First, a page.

The term “like a new signing” is tragically overused these days, but it would be wonderfully appropriate for Paul Pogba, who has returned from a three-month injury layoff to set Manchester United’s midfield alight.
It would be easy to say, given United’s pair of disappointing results in his return, that Pogba’s influence has made little difference, but that would be a lazy point of view.
While his introduction against Middlesbrough wasn’t enough to keep the Red Devils in the FA Cup and it couldn’t keep them from dropping points to relegation-threatened Burnley, Pogba’s presence was felt in each deployment.
Manchester United had sputtered during Pogba’s absence, with Ralf Rangnick making numerous tactical changes to find the right formula for success. What he missed was a World Cup-winning midfielder in the side.
Pogba’s first two performances back were vastly different, but both critical to the club’s success. Against Middlesbrough, Pogba was deployed deeper, alongside Scott McTominay in a double-six behind Bruno Fernandes. He was afforded less ability to get forward and create, but his defensive proficiencies were on full display.
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Pogba was brilliant against Middlesbrough in his defined role, 49/57 passing and hitting on four of his five long balls, while successful in all three of his attempted dribbles and three of his four aerial duels. He lost possession just 16 times in 80 total touches.
Against Burnley, Pogba was positioned higher up the pitch, this time next to Bruno Fernandes in a double-eight. In the steady Lancashire rain, the Frenchman was a steady presence. His first-half goal highlighted the afternoon, one of the best in the world at trailing an attacking move and having a sixth sense for drifting into open space.
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While that moment rubber-stamped his excellent performance, the goal was far from his only contribution in the match. Up and down the pitch, Pogba was a vocal leader, pointing at open players for teammates to pass to and serving as field general in build-up.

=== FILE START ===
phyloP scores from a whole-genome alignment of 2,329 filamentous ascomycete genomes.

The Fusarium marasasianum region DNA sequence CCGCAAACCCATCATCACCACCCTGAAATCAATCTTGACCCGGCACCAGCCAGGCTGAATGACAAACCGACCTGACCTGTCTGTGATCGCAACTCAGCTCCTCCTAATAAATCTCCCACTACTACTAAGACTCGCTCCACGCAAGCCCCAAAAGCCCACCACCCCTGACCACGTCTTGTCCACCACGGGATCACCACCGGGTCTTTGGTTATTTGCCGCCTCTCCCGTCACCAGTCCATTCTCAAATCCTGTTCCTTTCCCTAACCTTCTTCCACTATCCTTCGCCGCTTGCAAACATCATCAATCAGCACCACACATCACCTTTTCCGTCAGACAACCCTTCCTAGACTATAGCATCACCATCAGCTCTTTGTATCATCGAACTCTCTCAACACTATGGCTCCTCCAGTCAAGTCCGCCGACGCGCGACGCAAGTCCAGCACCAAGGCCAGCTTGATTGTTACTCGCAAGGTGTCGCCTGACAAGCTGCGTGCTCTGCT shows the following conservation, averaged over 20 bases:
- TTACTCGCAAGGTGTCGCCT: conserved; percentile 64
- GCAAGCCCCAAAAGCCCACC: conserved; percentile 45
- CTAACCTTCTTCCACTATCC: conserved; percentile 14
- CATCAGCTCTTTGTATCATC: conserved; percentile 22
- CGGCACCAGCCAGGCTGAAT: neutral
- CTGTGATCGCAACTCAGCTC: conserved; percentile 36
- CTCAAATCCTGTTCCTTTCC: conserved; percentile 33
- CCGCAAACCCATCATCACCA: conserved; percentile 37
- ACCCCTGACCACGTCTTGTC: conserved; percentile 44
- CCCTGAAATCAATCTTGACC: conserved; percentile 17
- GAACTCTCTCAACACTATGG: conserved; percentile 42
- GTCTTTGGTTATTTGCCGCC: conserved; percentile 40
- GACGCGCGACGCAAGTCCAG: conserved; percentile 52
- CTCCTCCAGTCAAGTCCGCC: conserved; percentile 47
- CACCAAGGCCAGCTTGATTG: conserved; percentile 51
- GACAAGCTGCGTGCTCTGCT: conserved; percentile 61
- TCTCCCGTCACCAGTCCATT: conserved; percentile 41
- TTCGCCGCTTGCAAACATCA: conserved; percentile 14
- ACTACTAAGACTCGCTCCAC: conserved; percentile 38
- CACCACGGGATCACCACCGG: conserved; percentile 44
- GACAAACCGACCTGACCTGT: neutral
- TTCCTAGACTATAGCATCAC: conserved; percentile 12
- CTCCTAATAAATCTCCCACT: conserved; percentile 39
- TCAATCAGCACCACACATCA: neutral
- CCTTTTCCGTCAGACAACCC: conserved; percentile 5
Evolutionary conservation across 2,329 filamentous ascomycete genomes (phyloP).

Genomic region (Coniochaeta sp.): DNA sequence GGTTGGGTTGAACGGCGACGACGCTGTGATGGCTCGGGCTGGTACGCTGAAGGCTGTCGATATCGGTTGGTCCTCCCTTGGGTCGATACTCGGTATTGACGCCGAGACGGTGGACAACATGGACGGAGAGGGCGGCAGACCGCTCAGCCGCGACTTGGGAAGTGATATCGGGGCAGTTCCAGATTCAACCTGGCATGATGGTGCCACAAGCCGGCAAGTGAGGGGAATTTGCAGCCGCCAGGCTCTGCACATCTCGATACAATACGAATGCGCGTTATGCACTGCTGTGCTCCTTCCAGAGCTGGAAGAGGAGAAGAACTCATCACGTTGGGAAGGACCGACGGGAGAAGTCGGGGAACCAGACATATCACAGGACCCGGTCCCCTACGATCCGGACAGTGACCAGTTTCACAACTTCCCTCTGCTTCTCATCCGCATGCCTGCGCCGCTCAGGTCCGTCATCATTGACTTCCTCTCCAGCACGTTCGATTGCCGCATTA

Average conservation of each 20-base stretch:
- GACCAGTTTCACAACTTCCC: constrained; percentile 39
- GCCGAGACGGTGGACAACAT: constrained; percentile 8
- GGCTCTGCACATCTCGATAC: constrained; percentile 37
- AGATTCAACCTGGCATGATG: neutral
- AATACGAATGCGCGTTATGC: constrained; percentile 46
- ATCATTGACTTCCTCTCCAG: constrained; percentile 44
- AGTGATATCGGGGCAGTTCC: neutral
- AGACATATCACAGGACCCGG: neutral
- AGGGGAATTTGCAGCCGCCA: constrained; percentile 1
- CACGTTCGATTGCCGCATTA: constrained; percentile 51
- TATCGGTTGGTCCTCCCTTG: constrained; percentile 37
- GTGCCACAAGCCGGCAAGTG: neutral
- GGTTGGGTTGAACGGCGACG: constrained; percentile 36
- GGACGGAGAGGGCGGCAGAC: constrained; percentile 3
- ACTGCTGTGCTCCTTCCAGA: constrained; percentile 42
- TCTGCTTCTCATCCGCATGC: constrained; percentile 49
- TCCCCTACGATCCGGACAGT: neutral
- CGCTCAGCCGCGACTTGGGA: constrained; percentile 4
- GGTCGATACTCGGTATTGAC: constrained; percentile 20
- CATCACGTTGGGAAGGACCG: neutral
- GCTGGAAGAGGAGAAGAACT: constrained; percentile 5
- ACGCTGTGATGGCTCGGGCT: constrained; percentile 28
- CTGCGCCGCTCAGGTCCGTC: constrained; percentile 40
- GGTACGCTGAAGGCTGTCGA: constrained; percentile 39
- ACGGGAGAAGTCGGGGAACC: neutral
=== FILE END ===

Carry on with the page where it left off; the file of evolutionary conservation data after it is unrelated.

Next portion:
His temper was tested on a thundering run through midfield that forced Josh Brownhill to wrestle him off the ball, earning the Burnley man a yellow card and seeing Pogba toss his armband in vicious anger. The moment was indicative of Pogba’s contributions and Burnley’s attempts to diminish their actual return.
Pogba’s statical production from the match reflected his riskier attacking mentality. In 74 touches, Pogba delivered 72% pass success rate (43/59) and won just four of his 11 ground duels, but he was an aerial force, winning seven of 10 duels in the air. He lost possession 21 times, many of which came down the stretch as United threw caution to the wind and pushed for a winner.
With 10 minutes remaining, an injury to holding midfielder McTominay forced Pogba back into a more defensive role, and he was unable to be a continued influence further upfield as United failed to find a winning goal.
Pogba can’t do both. Ralf Rangnick will need to decide which role suits the Frenchman better, and which the Manchester United squad needs most. His defensive abilities are assured, and his creative aggression is relentless, yet Pogba is but one footballer.
Dropping points from a leading position against a relegation-threatened side is a poor return whichever way the match is sliced. Still, it was never going to be easy for Manchester United against Burnley, a club fighting for its Premier League survival and extremely stout defensively. Neither this disappointing result nor the FA Cup exit should diminish the bump in quality Pogba has brought to the Red Devils side.
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Pogba’s excellent performance in a negative result once again highlights the tall task in front of Manchester United. The Frenchman’s contract is up this summer, and has given no indication of his intentions. With Mino Raiola at the helm of negotiations, money is always a significant factor, but so is Champions League play.
If United cannot secure a top four place — their chances have dropped to just 15 percent, according to FiveThirtyEight — it’s likely Pogba would leave, with PSG rumored to be leading the charge. Ralf Rangnick may be interim manager, but he could leave a permanent mark on the club based on results the rest of the season. An inability to keep Pogba at Old Trafford would be a failure of epic proportions.